As anyone who tried to get their hands on a Nintendo Wii during the system's years-long supply shortages can attest to, the strategy worked. Even if the Wii phenomenon cooled off eventually and Nintendo failed to recapture lightning in a bottle with the Wii U, the hardware left an indelible mark on an industry that has spent the past decade chasing ever-broader audiences.
People knew the Revolution's controller was a big deal even at the time. Nintendo was coming off a console generation that saw the GameCube finish a three-way race in third place, but Nintendo of Europe senior director of marketing Jim Merrick was already predicting (accurately) that the new controller could make it the market leader. Even Microsoft Xbox VP Peter Moore was applauding the hardware, giving Nintendo kudos for the innovative approach to attracting new audiences even as he was busy prepping for the imminent launch of the competing Xbox 360.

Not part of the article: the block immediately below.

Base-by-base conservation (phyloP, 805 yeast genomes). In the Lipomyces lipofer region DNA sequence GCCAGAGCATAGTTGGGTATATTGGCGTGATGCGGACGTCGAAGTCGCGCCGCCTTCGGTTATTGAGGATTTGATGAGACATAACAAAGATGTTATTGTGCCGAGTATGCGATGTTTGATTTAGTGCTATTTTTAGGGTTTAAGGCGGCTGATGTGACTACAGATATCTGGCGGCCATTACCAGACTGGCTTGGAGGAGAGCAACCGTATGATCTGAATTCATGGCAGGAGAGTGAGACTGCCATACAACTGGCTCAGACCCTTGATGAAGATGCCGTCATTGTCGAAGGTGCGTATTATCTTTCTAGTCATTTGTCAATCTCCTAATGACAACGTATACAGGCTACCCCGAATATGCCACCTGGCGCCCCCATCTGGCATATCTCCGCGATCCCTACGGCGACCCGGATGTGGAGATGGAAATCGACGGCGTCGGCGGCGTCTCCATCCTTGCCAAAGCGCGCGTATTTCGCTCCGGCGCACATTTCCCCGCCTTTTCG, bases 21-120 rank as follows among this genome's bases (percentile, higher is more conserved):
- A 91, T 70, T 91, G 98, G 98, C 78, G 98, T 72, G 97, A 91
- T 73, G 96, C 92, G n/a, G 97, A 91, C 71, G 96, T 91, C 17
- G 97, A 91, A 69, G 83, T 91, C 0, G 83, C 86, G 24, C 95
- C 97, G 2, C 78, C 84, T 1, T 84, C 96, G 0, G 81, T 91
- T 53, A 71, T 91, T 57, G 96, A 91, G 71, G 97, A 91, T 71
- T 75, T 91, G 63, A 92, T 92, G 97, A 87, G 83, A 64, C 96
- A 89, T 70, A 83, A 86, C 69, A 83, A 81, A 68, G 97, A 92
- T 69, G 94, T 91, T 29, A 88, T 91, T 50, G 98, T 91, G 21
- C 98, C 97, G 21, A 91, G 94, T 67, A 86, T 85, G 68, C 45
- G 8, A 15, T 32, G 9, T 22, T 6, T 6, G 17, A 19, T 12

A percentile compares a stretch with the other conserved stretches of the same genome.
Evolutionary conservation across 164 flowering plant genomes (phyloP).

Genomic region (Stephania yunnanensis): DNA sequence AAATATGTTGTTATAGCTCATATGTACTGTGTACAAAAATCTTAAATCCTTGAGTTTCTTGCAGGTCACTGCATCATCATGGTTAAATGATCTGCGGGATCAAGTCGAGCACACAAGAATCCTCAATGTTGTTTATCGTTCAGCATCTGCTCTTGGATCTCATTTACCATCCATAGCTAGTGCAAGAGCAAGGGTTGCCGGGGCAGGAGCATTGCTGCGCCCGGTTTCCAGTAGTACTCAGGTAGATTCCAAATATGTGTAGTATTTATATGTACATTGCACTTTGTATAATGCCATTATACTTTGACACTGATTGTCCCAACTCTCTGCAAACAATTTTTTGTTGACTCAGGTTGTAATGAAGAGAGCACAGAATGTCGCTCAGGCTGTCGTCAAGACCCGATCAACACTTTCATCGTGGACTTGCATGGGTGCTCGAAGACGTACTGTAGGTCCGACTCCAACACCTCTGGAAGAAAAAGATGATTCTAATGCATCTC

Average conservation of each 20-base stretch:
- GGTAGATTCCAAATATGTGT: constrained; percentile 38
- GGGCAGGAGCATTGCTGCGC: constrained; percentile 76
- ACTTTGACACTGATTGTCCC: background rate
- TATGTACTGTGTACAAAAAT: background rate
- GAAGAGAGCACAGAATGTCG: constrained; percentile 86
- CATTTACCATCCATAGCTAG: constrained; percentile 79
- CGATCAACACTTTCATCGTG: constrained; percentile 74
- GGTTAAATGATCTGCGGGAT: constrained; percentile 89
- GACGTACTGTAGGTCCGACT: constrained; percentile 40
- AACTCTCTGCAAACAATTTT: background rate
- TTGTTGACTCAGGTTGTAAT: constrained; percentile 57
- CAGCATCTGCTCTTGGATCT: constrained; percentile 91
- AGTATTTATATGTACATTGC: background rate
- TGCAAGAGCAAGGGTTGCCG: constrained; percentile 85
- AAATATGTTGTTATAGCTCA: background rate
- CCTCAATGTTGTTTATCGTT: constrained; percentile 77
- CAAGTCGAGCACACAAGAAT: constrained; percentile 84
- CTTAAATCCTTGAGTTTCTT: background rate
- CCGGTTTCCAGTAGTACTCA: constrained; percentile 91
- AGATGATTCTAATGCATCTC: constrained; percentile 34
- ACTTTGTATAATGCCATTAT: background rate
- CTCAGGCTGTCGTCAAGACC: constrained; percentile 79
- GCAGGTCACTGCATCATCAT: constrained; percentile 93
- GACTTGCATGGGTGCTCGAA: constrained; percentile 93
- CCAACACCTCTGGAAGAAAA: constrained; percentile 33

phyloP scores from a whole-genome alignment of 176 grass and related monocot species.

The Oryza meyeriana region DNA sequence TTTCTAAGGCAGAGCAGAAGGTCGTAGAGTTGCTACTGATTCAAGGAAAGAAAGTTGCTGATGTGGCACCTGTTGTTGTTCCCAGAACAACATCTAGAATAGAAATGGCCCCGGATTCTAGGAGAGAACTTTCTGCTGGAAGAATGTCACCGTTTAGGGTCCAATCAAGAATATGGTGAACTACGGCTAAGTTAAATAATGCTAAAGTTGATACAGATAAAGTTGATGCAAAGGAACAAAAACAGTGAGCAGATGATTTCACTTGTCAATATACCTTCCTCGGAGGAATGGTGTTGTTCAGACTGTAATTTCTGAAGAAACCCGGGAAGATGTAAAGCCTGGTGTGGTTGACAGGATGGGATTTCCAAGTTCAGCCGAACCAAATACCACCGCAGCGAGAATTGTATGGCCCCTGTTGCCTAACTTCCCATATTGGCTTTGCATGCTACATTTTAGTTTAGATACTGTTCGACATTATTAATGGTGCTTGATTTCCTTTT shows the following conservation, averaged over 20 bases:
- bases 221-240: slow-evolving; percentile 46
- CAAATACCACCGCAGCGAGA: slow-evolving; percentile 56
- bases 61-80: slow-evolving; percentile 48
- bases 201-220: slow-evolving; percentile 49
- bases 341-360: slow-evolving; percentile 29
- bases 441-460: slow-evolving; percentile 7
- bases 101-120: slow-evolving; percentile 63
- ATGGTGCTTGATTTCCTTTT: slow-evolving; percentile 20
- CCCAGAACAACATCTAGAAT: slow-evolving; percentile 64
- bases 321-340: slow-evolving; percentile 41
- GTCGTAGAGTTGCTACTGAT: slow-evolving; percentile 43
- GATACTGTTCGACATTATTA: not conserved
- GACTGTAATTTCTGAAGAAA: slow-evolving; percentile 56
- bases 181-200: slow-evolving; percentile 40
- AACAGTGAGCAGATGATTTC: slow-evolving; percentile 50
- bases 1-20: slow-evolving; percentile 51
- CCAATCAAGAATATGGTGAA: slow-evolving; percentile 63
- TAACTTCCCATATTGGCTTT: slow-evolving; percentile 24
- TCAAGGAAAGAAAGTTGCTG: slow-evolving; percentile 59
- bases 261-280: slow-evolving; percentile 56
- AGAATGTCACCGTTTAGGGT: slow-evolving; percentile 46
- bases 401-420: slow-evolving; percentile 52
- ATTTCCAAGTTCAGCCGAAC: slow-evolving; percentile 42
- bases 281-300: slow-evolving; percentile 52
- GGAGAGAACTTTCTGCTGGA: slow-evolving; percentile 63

Not all industry-altering events are quite so obvious. 10 years ago this month, Valve announced to relatively little fanfare that it would begin selling other developers' games on Steam. The first third-party game on Steam was Rag Doll Kung Fu, a physics-based side project from former Lionhead developer Mark Healey. It would be Healey's only game on Steam before he founded Little Big Planet studio Media Molecule and went to work exclusively for Sony platforms, but there was no shortage of other developers bringing their wares to Valve's storefront. Last September, Valve reported having more than 100 million users and offering 3,700 games, not to mention a selection of productivity tools, movies, and now (through retail partners) its own hardware.